Systems thinking is an approach to integration that is based on the belief that the component parts of a system will act differently when isolated from the system’s environment or other parts of the system. Standing in contrast to positivist and reductionist thinking, systems thinking sets out to view systems in a holistic manner. Consistent with systems philosophy, systems thinking concerns an understanding of a system by examining the linkages and interactions between the elements that comprise the whole of the system. Systems thinking in practice encourages us to explore inter-relationships (context and connections), perspectives (each actor has their own unique perception of the situation) and boundaries (agreeing on scope, scale and what might constitute an improvement). Systems thinking is particularly useful in addressing complex or wicked problem situations. These problems cannot be solved by any one actor, any more than a complex system can be fully understood from only one perspective. Moreover, because complex adaptive systems are continually evolving, systems thinking is oriented towards organizational and social learning – and adaptive management.
When you encounter situations which are complex and messy, then systems thinking can help you understand the situation systemically. This helps us to see the big picture – from which we may identify multiple leverage points that can be addressed to support constructive change. It also helps us see the connectivity between elements in the situation, so as to support joined-up actions. You can start with this presentation – Intro-systems-thinking-and-systemic-design-concepts-and-tools – that provides a framework for thinking about systems thinking in the context of a decision making cycle. The links below point to other sources introducing systems thinking and how to manage and facilitate it to support a collective understanding of a problem situation. More information on how this can be used to support collaborative and constructive social change can be found through the linked LfS pages on systemic design and systems thinking tools.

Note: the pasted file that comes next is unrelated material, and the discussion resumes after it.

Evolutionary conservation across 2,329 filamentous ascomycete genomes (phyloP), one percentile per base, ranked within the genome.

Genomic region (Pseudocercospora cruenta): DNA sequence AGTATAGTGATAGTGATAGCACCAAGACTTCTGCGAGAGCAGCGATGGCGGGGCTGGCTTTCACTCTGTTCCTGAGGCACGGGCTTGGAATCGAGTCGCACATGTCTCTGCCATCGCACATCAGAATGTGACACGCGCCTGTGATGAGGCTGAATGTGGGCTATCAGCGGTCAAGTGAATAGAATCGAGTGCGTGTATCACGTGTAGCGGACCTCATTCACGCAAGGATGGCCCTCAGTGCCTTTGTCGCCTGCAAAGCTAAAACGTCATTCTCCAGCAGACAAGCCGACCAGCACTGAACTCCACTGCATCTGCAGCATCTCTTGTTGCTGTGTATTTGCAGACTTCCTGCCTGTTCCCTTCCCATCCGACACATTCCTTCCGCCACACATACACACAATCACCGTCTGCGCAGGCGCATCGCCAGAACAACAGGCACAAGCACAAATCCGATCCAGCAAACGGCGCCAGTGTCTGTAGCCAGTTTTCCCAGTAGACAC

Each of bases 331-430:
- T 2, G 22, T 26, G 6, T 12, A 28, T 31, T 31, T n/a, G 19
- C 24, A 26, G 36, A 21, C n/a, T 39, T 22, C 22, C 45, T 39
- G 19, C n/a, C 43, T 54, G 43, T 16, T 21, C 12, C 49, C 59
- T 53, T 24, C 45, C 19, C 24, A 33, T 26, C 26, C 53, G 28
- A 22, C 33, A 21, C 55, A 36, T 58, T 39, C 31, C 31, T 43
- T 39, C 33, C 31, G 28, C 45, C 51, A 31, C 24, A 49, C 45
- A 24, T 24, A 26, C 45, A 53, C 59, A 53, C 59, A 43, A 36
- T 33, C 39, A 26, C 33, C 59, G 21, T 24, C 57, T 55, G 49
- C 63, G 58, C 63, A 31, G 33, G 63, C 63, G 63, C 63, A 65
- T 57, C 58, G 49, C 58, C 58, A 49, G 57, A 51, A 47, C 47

Some introductory pieces
Introduction to systems thinking. This page introduces Daniel Kim’s useful introduction to systems thinking. You can download the full introduction which aims to give you the language and tools you need to start applying systems thinking principles and practices in your own organization.
Learn about systems thinking. These pages from the Australian Partnership Prevention Centre provides a selection of resources for those wanting to learn more about systems thinking, from the beginner to those who are already using systems thinking in their research and work.